This month marks the fortieth anniversary of the student protests that precipitated the Iranian Revolution. In the years after Ayatollah Khomeini took power in 1979 and declared an Islamic Republic, the country became America's central nemesis in the Middle East, accused of funding terrorism and building a nuclear weapons program. The country has been in the news again recently because of widespread street protests against the regime, raising the possibility of another revolution.
In an attempt to go behind the headlines, Italian photographer Simone Tramonte traveled through Iran last summer to capture images of ordinary life in the Islamic country. "I wanted to tell the daily life of contemporary Iran, led by the new moderate president, Hassan Rouhani," he says. "I've always been interested in the 'closed countries,' and having the opportunity to be there with the locals allows you to see things in a very different way."
Following the lifting of sanctions on the country as part of the 2015 nuclear deal between Iran and six world powers (including the U.S.), Iran's economy has been showing signs of life. The country has also been opening up to foreigners, giving photographers like Tramonte the freedom to travel widely. Over the course of a month, he traversed the country, from Tehran to the holy city of Qom, then across the Zagros Mountains to visit the nomadic Qashquai people. Everywhere he went, he was met with hospitality and kindness.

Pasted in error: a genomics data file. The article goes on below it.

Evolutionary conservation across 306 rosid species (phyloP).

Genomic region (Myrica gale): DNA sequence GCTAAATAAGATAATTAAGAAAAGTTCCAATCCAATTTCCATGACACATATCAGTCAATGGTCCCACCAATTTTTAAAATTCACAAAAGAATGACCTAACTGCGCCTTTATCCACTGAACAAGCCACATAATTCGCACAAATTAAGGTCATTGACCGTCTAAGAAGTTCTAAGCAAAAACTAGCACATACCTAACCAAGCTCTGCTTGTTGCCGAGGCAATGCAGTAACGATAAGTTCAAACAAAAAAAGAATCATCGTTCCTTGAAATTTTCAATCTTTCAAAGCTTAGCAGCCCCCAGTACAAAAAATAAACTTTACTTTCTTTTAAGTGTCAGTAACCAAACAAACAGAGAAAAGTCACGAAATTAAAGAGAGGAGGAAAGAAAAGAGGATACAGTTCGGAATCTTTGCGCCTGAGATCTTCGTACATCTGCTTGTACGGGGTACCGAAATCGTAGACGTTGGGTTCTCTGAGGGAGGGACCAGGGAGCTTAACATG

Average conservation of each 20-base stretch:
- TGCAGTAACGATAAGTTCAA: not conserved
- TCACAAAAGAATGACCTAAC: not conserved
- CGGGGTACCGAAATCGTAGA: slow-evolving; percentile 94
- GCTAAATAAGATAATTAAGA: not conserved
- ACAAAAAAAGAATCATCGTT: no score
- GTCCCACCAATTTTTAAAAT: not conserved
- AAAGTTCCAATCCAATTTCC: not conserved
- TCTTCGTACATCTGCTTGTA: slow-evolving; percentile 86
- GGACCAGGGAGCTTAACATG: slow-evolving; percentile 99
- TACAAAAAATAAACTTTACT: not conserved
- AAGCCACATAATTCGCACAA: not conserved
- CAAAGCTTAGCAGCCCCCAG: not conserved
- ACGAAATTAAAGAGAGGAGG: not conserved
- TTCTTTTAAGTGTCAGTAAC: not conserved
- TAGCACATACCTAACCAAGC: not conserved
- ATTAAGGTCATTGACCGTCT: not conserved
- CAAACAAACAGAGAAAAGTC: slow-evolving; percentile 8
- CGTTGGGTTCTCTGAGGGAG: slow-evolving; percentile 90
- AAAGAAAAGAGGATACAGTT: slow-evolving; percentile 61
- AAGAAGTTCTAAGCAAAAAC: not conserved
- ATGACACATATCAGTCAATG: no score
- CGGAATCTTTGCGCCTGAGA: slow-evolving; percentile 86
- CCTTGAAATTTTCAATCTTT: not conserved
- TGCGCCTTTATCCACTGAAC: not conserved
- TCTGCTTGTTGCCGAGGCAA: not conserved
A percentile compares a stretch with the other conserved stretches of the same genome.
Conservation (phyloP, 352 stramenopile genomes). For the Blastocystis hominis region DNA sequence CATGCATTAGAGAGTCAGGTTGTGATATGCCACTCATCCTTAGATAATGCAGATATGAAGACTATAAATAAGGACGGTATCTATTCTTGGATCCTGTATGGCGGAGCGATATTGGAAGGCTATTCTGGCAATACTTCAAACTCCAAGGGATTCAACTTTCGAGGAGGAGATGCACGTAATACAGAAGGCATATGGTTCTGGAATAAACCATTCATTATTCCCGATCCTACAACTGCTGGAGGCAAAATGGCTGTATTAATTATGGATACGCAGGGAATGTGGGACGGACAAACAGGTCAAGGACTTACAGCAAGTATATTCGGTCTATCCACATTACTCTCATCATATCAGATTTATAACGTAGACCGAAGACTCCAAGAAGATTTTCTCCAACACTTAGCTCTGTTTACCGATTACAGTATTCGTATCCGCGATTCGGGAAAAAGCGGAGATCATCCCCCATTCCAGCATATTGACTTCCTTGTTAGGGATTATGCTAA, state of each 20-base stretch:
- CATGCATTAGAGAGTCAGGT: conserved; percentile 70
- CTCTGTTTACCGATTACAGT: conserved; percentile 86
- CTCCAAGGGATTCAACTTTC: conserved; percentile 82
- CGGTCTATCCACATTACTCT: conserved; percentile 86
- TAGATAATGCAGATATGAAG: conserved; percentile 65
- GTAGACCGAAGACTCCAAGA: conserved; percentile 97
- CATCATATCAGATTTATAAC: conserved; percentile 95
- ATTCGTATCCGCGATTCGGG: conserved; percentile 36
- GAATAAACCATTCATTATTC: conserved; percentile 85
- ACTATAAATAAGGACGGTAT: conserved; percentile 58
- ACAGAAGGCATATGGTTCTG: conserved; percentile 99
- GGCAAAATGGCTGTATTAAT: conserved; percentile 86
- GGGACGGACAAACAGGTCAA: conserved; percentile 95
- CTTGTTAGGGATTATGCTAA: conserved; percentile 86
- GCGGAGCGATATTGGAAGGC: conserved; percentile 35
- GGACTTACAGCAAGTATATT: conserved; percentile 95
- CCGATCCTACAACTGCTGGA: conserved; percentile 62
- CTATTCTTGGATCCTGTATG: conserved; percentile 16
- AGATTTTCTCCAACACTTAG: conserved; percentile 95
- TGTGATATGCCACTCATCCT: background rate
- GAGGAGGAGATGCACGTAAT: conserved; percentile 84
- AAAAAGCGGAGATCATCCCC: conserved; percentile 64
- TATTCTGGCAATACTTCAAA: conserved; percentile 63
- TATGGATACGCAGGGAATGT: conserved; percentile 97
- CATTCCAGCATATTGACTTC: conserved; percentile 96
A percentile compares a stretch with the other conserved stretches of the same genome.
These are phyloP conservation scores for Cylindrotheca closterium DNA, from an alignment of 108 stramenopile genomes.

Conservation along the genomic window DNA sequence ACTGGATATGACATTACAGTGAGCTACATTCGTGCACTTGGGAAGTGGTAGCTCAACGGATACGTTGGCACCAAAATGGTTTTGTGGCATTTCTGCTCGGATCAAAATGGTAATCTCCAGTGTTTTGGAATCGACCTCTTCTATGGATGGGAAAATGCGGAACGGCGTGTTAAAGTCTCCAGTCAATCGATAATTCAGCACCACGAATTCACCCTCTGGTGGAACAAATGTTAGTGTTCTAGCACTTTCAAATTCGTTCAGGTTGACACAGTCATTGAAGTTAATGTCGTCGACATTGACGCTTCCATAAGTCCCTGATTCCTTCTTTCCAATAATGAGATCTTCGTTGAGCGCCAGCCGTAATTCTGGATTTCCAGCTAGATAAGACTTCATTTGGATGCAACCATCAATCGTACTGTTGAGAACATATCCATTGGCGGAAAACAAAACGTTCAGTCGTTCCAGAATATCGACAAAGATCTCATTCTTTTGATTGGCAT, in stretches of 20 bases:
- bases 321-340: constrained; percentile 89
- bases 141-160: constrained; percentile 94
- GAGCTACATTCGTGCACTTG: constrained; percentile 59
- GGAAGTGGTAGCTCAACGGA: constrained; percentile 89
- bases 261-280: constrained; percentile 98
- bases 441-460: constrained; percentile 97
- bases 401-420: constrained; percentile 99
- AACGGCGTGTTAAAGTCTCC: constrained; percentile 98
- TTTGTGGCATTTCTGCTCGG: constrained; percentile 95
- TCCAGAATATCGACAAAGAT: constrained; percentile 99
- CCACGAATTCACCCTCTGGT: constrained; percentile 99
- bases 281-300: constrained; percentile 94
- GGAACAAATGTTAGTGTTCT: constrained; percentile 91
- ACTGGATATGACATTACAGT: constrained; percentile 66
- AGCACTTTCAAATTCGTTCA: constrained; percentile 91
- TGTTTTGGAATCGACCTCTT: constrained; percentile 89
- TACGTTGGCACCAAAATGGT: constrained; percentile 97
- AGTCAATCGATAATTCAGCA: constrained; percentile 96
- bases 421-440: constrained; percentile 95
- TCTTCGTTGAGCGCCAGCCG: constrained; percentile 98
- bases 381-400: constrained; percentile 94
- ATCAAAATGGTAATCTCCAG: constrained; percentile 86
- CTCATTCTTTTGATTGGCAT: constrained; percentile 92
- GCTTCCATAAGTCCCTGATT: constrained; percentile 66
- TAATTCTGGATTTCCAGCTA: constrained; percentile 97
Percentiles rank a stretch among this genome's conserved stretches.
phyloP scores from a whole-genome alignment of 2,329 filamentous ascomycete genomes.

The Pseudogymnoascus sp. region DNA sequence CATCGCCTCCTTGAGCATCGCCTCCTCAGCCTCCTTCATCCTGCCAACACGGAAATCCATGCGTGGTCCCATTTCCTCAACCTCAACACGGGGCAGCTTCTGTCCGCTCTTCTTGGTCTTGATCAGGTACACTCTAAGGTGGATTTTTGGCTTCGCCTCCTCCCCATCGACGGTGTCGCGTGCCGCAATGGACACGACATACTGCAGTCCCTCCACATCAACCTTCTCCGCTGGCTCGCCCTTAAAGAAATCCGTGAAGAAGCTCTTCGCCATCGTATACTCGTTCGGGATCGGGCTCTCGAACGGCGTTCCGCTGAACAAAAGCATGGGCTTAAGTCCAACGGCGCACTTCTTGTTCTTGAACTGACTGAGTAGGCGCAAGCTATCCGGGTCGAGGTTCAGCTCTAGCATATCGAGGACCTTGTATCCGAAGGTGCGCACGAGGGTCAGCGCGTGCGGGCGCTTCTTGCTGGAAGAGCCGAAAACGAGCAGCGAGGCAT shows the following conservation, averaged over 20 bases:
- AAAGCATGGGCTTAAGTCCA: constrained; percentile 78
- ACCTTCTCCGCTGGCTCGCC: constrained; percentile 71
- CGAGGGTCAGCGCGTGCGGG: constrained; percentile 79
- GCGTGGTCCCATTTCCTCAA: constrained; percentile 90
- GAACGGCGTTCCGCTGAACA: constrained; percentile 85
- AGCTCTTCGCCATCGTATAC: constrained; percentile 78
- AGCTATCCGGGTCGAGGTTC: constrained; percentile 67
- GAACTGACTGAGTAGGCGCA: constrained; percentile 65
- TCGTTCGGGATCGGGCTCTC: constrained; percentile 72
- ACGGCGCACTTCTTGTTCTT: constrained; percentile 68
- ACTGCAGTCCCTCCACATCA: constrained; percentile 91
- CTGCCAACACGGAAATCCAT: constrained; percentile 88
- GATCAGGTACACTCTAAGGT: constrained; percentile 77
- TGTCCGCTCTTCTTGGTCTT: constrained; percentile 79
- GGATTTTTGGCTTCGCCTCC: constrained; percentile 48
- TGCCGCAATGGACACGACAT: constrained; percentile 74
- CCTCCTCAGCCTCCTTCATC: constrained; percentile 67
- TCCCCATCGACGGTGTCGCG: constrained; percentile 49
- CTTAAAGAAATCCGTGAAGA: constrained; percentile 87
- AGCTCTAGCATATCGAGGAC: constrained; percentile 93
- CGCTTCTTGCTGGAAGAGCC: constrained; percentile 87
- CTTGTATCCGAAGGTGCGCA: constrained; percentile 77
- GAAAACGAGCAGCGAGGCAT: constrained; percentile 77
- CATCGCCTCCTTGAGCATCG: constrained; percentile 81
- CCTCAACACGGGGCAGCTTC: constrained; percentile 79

"Both men and women enjoy getting photographed, which is not the case with most of the Middle East," he says. By traveling on a tourist visa, he was able to document the country without being monitored by regime officials; this allowed an extraordinary intimacy with his subjects. He noticed that many Iranian people live a double life, bifurcated between "the official version of Iranian life promoted by the authorities and the reality of daily life for the Iranian youth who are struggling to find an identity in a rapidly changing and evolving world."
Images of an Iranian skateboarder, children in shopping carts, or a young couple taking a selfie show ordinary life proceeding in defiance of the geopolitical tensions that dominate CNN and Fox News. The aspiration to live a normal life, in a normal country, is what is fueling the protests we're seeing today, Tramonte says: "In Iran there is a great desire of the people to be free. They want to express themselves, and are struggling to find an identity without losing their historical memory."